Thursday, September 18, 2014




Injured Alcoa worker raises concerns about plant

By ALLISON MILES
Nov. 2, 2013 at 6:02 a.m.
Updated Nov. 4, 2013 at 5:04 a.m.

William "Chandler" Thompson holds up his X-rays that show pins that had to be put in his neck after he was injured while working at Alcoa in 2006. After being hit with a piece of metal tubing, Thompson has had to undergo several surgeries and still suffers from hearing loss and vertigo.

To report safety concerns

Need to report unsafe activity? There are several avenues to explore:

• To make a report to the Occupational Safety and Health Administration, call 1-800-321-6742 or visit OSHA.gov.

• To make a report to the Mine Safety and Health Administration, call 1-800-746-1553 or visit MSHA.gov.

• Go through the union. To reach United Steelworkers 4370 in Point Comfort, call 361-987-2305, or to access the national website, visit USW.org.

Alcoa's alumina - how it's made:

  1. Bauxite arrives in several ships monthly from Guinea or other areas of the Caribbean and South America. Each ship holds about 50,000 metric tons.
  2. Bauxite is unloaded and stored, and bulldozers blend the different grades of bauxite before it goes on to the refining process. Alcoa uses the four-step Bayer refining process, which includes digestion, clarification, precipitation and calcination. It begins with separating the alumina from bauxite's other components by crushing the bauxite and mixing it with hot caustic in large pressure tanks known as "digesters."
  3. The substance goes through two digester cycles, during which the caustic dissolves the alumina and forms sodium aluminate.
  4. Insolubles such as sand and mud settle to the bottom and are filtered out. This leaves dissolved alumina hydrate behind.
  5. Liquor from the clarification process is cooled before going into solution, in which it crystallizes the alumina that was dissolved in the digesters.
  6. The liquor, which now contains alumina, is pumped into large tanks where precipitation begins. During this process, the liquid is cooled, and seed crystals are added to the mix, which causes the alumina to crystalize.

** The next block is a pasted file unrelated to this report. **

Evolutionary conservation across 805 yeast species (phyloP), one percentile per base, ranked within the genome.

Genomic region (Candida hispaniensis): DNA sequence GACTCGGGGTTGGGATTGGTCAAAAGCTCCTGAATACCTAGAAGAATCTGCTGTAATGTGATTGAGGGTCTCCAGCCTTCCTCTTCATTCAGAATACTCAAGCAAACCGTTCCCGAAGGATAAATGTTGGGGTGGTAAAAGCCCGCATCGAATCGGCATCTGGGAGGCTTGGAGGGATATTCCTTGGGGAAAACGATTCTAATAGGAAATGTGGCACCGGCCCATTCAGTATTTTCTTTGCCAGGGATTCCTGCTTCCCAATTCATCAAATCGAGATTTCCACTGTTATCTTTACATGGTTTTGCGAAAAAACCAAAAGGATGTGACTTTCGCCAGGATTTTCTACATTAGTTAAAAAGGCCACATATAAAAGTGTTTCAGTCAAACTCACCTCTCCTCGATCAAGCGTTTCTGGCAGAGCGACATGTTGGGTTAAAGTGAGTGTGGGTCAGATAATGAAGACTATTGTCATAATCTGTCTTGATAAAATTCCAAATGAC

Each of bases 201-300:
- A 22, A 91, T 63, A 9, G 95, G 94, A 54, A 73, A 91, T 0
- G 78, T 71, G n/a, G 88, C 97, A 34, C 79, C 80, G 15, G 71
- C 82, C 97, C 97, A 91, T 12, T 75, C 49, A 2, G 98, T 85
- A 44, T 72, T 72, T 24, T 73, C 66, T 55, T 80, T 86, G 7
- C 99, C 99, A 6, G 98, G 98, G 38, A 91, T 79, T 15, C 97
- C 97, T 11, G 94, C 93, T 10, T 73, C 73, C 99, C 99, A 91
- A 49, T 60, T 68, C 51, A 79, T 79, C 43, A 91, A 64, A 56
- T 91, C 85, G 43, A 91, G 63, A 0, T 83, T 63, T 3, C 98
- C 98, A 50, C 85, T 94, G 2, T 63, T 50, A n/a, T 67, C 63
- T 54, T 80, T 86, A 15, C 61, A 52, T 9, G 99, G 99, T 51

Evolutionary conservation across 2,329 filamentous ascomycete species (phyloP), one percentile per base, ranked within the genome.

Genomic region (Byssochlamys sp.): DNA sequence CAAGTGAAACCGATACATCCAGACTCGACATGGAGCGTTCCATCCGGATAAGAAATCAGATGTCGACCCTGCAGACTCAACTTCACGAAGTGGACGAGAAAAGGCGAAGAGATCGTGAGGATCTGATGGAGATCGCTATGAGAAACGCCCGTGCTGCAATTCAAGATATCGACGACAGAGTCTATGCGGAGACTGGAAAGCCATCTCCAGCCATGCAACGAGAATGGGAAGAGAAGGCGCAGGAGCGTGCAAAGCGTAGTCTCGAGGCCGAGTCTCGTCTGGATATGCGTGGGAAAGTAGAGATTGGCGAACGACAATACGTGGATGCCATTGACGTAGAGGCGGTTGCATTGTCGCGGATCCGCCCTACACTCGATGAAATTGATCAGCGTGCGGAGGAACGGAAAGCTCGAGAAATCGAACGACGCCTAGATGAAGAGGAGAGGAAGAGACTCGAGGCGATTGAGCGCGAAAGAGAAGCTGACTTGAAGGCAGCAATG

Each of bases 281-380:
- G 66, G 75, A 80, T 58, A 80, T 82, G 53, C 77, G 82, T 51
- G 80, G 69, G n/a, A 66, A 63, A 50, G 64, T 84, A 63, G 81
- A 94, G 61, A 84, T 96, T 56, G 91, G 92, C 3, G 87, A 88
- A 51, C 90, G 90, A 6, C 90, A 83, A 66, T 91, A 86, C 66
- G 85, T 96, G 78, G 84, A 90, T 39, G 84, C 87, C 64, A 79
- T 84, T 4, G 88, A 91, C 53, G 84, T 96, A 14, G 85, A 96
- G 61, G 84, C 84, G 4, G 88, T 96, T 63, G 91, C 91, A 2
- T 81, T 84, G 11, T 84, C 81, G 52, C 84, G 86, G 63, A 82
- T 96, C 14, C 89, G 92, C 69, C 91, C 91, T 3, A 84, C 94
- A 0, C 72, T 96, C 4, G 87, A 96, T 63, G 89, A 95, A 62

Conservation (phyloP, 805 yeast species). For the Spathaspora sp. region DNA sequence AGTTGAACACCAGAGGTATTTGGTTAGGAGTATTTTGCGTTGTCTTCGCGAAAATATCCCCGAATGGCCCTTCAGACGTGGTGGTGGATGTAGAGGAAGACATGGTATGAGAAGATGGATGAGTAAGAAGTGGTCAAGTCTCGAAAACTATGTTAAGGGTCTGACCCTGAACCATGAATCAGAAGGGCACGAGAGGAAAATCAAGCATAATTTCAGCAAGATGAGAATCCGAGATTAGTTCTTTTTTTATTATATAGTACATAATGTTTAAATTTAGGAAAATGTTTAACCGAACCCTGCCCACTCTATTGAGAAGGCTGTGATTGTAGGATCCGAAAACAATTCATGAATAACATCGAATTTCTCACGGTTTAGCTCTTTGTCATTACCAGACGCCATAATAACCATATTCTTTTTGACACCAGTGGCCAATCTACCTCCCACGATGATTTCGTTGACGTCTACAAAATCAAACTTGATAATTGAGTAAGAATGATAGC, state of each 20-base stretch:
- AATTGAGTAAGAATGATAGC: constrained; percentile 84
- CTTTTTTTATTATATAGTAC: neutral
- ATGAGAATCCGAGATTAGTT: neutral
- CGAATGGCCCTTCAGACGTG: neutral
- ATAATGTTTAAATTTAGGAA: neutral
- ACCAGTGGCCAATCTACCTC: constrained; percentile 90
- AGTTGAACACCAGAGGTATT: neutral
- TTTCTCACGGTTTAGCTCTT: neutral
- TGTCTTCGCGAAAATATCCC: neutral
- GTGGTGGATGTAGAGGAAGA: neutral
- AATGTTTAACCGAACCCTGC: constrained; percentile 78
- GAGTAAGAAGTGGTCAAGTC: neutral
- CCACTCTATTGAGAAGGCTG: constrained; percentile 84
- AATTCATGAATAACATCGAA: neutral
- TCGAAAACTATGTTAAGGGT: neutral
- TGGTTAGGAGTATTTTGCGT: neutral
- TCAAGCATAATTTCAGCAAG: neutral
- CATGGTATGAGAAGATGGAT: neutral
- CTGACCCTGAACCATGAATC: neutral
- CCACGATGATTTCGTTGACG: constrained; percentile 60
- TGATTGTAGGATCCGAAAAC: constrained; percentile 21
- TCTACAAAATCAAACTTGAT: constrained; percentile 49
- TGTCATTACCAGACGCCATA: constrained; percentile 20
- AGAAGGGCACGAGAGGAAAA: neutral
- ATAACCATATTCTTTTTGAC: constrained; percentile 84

7. As the crystals grow, they settle out of the solution.
  8. Finally, the crystals - now called "hydrate" - are filtered, washed and heated up to 2,000 degrees in order to remove water. The remaining substance, alumina, is a white powder consisting of half aluminum, half oxygen. The calcination department also creates special calcines and wet filter cake used in things such as paper, China dinnerware, synthetic marble and electronic packaging.

Source: Alcoa Point Comfort website

On-site safety measures

Laurel Cahill, spokeswoman for Alcoa's Point Comfort operations, discussed employee safety procedures that went into place in 2010.

Anytime a department takes on a task, those involved take part in a pre-job briefing in which employees and supervisors talk about the work at hand, the possible hazards and the actions that need to be done to complete the work safely.

They then break the job down step by step, review the procedure and determine at what point they need to regroup and stop the job if it appears there might be an unsafe outcome.

Alcoa encourages employees to report any unsafe behavior, broken equipment and the like through any one of a number of options, including a supervisor and the safety team.

POINT COMFORT - A plant accident changed William "Chandler" Thompson's life forever.

As he continues to battle injuries suffered then, he has mounted his own personal campaign to educate others about the potential dangers that accompany plant work.

The Point Comfort resident was nearing the two-month mark Aug. 18, 2006, as a general mechanic at Alcoa's alumina manufacturing plant in Point Comfort when a supervisor asked him to assist a team in tying in conductivity meters.

Thompson, then 35, ventured out and got to work and was waiting on a wrench the group was sharing when it happened.

When the supervisor turned on the pressure before the bolts were properly secured, a piece of metal tubing flew off and hit Thompson on the side of the head.

"I don't remember if I was unconscious or not. I remember loud noises and people talking," he said. "My next recollection is the control room. All I know is what people told me."

Seven years after the accident that left Thompson with permanent injuries and thousands of dollars spent out of pocket for medical expenses, he said he's speaking out in hopes of highlighting safety issues.

An Oct. 24 incident that led a burned contract worker to be flown to a hospital is the latest example of a company he accuses of failing to place a proper priority on worker safety.

Also, on Sept. 9, five employees were burned during an accident in the plant's digestion area.

However, Alcoa contends that safety is its top priority and that the company has made important strides in recent years.

FOLLOWING PROTOCOL